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Published Friday, Oct. 5, 2001, in the San Jose Mercury News

400 women gather to support Muslims facing harassment


Mercury News

Ameena Jandali looked stunned as she stood on a makeshift podium and stared at the 400 women gathered before her in a sunbaked Santa Clara parking lot.

Stunned by their numbers, and even more stunned that most of the women -- including Jews, Christians, Hindus, Buddhists, Bahais and Sikhs -- had covered their heads in solidarity with Muslim women who have suffered harassment in the wake of the Sept. 11 terrorist attacks.

``I should have brought my Kleenex,'' Jandali, a Muslim educator, said.

Jandali explained that the wearing of a Muslim hijab -- a head covering or modest dress, head to toe -- is very much ``in the tradition of Roman Catholic nuns who cover themselves out of modesty or of Orthodox Jewish women who cover their heads. Thank you for joining us in sisterhood,'' she said.

She spoke at the Granada Islamic School, where about 50 students, all girls, stood on the podium and soaked up the show of support. Those who addressed the ``Women of Faith in Solidarity Against Hate Incidents'' included Muslim college students, a nun, a rabbi, a Methodist bishop and Santa Clara Mayor Judy Nadler.

The event was organized to confront the backlash against American Muslims and Arabs and others perceived to be members of those groups. In particular, it was held to support Muslim women who wear traditional dress and suddenly are fearful.

Sponsors included the Roman Catholic Diocese of San Jose; the Council of Churches of Santa Clara County; the Muslim Community Association; the Silicon Valley Region of the National Conference for Community and Justice; the San Jose Buddhist Church Betsuin; the Spiritual Assembly of the Bahais of San Jose; the Interfaith Council on Religion, Race, Economic and Social Justice; and the Islamic Networks Group.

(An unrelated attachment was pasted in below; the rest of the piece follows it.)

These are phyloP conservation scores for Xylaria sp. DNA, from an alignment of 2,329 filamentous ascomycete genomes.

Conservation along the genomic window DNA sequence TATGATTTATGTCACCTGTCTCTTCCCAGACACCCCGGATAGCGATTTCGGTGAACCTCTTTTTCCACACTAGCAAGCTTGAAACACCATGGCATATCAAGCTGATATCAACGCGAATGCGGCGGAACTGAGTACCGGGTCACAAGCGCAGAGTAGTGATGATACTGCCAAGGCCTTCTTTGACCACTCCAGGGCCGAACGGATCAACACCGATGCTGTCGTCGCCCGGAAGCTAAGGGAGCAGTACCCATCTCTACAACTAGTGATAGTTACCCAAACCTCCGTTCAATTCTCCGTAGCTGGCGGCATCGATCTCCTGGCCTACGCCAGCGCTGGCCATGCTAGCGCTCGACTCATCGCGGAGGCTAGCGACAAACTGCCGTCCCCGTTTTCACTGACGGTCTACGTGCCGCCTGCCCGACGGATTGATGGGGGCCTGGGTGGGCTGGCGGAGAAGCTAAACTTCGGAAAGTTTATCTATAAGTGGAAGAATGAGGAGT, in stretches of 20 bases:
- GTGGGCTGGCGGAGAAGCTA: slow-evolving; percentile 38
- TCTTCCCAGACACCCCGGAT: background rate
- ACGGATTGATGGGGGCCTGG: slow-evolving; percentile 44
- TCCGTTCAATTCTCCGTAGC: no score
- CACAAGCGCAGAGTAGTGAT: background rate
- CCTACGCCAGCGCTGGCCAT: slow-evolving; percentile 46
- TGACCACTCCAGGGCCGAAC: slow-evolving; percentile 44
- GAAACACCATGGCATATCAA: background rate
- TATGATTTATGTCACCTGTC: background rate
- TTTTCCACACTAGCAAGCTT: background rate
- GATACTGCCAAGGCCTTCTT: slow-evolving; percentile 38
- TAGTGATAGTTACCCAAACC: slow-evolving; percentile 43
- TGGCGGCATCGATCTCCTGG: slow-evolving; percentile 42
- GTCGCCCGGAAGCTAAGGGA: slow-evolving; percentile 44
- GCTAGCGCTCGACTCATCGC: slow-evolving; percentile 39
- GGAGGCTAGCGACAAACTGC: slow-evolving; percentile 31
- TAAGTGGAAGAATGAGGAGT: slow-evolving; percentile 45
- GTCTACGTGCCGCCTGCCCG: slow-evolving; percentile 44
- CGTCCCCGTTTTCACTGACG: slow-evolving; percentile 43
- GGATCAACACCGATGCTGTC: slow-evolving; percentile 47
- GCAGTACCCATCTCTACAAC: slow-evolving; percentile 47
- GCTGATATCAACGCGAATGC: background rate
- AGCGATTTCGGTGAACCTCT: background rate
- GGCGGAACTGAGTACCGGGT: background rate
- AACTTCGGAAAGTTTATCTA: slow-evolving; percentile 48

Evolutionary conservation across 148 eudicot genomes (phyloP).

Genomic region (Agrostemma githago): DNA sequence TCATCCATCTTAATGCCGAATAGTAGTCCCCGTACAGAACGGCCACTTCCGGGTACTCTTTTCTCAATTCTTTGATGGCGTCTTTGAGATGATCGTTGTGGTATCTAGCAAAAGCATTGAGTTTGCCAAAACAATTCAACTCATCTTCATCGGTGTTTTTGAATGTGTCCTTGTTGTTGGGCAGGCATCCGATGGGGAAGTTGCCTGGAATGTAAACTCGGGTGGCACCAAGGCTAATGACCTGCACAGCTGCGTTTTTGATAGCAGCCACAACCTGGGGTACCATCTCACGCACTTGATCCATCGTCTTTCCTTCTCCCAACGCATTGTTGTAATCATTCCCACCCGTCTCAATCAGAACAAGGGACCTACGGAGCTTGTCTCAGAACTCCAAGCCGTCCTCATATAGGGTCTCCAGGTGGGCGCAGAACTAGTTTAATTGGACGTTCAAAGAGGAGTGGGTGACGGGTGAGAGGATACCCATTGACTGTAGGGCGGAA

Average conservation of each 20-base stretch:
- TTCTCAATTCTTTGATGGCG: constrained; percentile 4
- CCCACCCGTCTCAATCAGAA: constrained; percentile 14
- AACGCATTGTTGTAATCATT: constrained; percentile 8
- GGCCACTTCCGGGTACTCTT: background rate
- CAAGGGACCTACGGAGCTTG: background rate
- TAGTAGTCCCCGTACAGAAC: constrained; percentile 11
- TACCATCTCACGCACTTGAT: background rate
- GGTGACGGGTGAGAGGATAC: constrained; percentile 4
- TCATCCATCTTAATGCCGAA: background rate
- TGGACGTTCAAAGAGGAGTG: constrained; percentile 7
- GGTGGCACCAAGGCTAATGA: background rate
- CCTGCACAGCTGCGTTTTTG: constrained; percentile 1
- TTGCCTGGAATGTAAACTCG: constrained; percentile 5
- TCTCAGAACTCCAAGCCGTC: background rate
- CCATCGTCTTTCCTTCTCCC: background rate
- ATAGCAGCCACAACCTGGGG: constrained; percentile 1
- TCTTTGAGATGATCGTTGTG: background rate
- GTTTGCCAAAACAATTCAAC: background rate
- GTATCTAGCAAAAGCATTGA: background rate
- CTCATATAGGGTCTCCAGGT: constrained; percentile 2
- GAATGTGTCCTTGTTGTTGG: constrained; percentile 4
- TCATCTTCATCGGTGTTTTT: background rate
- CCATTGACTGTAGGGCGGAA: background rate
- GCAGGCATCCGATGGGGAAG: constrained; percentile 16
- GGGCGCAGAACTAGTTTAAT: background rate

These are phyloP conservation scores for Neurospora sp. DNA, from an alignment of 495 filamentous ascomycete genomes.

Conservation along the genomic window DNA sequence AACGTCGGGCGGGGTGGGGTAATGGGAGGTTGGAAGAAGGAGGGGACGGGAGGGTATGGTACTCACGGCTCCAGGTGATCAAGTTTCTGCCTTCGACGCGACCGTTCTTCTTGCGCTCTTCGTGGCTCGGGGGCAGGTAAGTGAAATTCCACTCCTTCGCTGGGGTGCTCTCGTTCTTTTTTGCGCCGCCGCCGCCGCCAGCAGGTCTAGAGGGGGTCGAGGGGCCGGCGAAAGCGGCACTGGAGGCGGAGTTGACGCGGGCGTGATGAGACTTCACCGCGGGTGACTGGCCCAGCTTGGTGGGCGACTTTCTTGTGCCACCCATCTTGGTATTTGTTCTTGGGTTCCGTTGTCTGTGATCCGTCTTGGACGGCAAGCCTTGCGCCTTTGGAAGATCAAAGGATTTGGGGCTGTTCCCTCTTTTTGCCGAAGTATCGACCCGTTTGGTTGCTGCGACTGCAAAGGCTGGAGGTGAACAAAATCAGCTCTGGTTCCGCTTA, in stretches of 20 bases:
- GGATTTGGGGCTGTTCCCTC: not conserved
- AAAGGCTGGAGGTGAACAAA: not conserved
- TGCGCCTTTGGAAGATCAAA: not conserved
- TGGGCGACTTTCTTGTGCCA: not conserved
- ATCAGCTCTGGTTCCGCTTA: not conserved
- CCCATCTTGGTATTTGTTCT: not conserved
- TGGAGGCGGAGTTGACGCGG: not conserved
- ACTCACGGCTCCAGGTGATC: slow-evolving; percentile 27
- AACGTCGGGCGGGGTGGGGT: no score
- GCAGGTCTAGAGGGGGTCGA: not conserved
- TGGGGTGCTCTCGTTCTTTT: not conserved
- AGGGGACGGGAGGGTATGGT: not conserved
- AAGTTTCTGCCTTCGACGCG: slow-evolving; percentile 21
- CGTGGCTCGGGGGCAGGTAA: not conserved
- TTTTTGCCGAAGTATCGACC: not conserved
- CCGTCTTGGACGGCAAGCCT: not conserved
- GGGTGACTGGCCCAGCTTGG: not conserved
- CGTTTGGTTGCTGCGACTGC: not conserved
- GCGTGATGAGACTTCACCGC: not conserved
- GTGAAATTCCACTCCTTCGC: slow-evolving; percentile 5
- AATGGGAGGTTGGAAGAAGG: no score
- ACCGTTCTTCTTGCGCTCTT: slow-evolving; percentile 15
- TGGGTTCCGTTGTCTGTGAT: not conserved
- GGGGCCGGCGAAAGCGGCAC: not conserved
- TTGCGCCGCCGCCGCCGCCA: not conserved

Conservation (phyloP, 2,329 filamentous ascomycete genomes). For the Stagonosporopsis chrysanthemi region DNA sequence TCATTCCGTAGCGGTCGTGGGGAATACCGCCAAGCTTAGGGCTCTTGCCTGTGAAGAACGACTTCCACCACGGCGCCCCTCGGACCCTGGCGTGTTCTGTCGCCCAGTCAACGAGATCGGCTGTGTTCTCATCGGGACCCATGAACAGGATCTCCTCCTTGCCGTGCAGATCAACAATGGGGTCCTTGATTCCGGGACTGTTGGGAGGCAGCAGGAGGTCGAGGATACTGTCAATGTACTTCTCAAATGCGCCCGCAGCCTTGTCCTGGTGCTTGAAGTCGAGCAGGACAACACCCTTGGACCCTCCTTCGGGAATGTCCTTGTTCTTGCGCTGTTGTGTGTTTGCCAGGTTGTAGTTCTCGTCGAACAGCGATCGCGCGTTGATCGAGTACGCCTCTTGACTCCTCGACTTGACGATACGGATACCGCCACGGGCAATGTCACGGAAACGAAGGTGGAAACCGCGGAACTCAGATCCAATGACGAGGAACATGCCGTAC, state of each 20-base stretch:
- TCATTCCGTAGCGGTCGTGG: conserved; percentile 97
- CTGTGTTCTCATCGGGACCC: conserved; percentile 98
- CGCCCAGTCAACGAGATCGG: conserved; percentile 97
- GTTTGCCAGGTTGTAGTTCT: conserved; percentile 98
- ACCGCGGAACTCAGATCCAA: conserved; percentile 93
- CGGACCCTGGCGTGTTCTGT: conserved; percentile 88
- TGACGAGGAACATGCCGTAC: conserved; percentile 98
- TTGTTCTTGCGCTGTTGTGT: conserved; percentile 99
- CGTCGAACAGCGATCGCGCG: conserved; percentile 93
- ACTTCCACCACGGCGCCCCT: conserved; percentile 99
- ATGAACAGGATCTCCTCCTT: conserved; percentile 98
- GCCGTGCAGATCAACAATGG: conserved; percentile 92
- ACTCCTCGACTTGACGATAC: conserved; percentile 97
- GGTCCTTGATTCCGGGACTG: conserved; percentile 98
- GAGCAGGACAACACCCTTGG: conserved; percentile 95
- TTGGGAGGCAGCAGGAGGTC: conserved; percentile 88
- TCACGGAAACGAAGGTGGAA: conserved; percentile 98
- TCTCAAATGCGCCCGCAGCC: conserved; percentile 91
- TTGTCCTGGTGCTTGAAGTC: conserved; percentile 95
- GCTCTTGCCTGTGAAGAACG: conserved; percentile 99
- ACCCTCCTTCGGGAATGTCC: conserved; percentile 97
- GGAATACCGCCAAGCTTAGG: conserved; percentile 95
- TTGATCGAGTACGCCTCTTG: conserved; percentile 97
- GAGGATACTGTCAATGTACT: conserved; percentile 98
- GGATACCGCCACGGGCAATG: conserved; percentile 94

`Most shocking scene'

Jandali told the crowd that she woke up on Sept. 11 and turned on her television to witness ``the most shocking scene that I have ever seen.'' It happened to be her young daughter's first day of school. Later that morning, Jandali, who wears a head covering and full-length robe, found herself fearing for her daughter's safety amid news reports that the terrorists were from the Middle East.

Hebah Salem, a student at Foothill College, told the audience that she stayed in her home for two weeks after the attacks. ``I wanted to hide. I felt targeted.''

Jana Abdelgawad, a De Anza College student, said motorists screamed and glared at her yesterday. But finishing her remarks, Jana, 16, said, ``God bless America, and thank you all.''

Prayers for victims

Prayers were spoken for those who died in the attacks, and blessings were recited in Hindi, Arabic and Hebrew. And there were all kinds of hijabs. Jean Quinn, a member of the local Bahai assembly, wore one of purple silk. Rabbi Melanie Aron, of Congregation Shir Hadash in Los Gatos, wrapped a floral-patterned scarf about her head. Gertrude Welch, a Methodist and social justice activist in Santa Clara County for 50 years, covered her hair with a black scarf, crocheted at the edges.

``It's not unlike during the second world war when the King of Denmark put on the Star of David as a way of saying, `We are all Jews,' '' said Sister Elizabeth Avalos, president of the Human Concerns Commission of the Roman Catholic Diocese. ``This is something like that, that if you're going to harass Muslim women, you're going to have to harass all women.''

©Copyright 2001, The Mercury News

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